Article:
My only issue with this yarn is personal -- I just don’t know how many good projects I personally would make with it, as I prefer thinner yarns. I’m looking forward to seeing more examples of it in use. 

The Chunky worked great as a trim on this piece, though!  Look at that stitch detail!





This was all I had left of the All-Seasons Chunky, when I was done.  I weighed it periodically to try to get the most out of it.  Nice work, d.




I love photography, even by myself… just me and my tripod.  Every April, the early purple 'Glory of the Snow' covers the McGill University campus, and I try to photograph whatever knit is lucky enough to catch the 2 weeks of violet carpeting.  (That’s where my current banner/logo photo is taken).  Rhea made it just in time.




I have to say I am thrilled with the fit, it’s really rather perfect. I highly recommend this pattern, or at least, the stitch pattern, as it is very fun. Also, to file under 'useful', you can take any chunky pattern and replace it with thinner yarn, without changing the numbers, for a great lacy effect.














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8 comments:

  1. Dayana, that's a fantastic modification of Rhea. It suits you so much. And I'm loving the bluebells! Just waiting for ours to come out in the UK :)

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    1. THANK YOU, I love it, I really do! So much more useable than that crazy cropped version, methinks. (OH! And if you would prefer me to take your photo down, absolutely no problem, just drop me a line. I looked all over the net and the yarn stores have really bad photos!)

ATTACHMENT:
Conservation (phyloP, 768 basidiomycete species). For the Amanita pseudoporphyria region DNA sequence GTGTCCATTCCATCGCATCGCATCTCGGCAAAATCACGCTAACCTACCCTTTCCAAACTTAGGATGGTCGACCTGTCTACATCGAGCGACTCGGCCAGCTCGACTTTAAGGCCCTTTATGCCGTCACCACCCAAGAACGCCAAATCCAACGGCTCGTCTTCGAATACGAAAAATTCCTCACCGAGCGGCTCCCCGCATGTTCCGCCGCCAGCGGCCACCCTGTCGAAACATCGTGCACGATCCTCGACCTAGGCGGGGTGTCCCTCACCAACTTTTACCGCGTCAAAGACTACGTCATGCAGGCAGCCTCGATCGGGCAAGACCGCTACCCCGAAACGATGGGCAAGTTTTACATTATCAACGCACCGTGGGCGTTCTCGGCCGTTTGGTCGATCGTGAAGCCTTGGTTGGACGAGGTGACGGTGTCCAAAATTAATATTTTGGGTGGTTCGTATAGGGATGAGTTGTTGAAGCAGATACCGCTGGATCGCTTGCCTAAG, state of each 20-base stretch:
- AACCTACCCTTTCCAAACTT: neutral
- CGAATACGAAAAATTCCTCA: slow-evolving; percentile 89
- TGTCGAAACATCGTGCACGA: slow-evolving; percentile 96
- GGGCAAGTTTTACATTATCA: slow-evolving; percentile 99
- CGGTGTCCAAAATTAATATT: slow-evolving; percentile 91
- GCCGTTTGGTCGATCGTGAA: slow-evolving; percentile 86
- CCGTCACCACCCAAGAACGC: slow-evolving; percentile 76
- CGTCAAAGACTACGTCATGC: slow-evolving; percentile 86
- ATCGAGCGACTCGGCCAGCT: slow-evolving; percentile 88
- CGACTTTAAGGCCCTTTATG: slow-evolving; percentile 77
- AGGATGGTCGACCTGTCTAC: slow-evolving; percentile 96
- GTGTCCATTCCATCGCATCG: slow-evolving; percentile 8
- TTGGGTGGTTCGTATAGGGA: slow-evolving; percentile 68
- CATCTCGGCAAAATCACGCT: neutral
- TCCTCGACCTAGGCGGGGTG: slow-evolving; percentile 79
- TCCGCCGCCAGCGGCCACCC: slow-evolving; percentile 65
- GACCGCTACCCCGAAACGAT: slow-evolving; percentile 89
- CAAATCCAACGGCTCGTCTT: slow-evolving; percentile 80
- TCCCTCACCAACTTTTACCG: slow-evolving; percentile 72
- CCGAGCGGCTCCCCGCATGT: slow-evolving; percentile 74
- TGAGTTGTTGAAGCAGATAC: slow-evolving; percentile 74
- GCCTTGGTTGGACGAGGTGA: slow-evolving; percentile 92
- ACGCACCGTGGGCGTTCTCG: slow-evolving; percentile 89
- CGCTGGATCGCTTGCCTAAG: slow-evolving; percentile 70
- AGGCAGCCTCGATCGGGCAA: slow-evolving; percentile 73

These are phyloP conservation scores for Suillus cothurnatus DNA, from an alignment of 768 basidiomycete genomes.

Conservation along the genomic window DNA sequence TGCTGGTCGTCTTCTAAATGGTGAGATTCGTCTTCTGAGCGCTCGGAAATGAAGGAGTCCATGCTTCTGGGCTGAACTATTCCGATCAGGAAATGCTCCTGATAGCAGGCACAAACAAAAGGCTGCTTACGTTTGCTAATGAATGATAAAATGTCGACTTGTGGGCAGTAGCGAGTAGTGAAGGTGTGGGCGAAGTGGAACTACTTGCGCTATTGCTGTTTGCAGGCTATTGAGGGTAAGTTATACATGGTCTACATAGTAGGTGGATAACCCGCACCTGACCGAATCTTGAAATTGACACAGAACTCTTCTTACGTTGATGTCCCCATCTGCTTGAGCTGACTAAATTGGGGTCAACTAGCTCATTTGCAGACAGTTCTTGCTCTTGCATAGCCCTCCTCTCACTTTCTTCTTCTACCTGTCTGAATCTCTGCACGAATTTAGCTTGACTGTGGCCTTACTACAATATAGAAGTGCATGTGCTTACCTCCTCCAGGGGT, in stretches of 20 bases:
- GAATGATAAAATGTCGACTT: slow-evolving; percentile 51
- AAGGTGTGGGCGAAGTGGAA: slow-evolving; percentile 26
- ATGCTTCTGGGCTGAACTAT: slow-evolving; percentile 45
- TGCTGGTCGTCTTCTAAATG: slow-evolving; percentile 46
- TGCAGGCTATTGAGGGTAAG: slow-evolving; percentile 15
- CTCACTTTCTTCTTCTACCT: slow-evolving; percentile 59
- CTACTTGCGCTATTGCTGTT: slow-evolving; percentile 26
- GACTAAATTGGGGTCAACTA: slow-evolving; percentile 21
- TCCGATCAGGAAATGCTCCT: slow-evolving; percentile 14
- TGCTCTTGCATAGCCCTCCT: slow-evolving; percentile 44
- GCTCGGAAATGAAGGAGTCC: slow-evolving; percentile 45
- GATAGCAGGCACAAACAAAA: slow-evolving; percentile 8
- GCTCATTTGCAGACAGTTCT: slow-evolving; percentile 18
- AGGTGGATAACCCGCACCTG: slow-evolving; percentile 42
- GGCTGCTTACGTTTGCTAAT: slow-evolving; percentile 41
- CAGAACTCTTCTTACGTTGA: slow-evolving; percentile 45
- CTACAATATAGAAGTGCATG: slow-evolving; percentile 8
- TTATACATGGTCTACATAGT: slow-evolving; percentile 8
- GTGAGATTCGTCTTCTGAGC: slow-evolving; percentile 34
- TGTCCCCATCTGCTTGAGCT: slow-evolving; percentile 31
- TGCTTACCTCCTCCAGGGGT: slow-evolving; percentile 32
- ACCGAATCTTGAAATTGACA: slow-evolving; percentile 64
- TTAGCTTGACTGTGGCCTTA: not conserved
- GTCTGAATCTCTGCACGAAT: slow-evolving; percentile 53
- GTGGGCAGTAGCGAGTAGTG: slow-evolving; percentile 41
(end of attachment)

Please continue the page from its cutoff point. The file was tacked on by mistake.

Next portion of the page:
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  2. I was also put off by how cropped Rhea is - crop tops were not good in the 90s and they still aren't good now! Especially when you have a little pot belly like I do :P Seeing your clever modification makes me want to give it a second look sometime, though. I'm rarely confident enough to modify patterns, I'm still only good at following orders!

    The result is brilliant and suits you really well. Thank you for sharing the process, it was really interesting.

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    1. I'm so glad you are taking a second look at the pattern! I modify almost every pattern I follow, and am happy to give detailed instructions for you to follow, any time. :)

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  3. First, hahahaha, funny post! Second, my you are a clever girl! Very pretty sweater and you made it work like a mullet, all business in the front and party in the back! Only you Dayana, only you!

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    1. HAHA! OMG, I'm quoting you in my Ravelry notes, RIGHT NOW. =p

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  4. Great job! Very interesting too to see the differences between the 1 and 2 strands. I have to protest at my next x-ray moment if they try to give me a blah blanket. Bluebells gorgeous!

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    1. Yeah, if your X-ray blankie doesn't have hibiscus on it, they're doing it RONG. THANKS!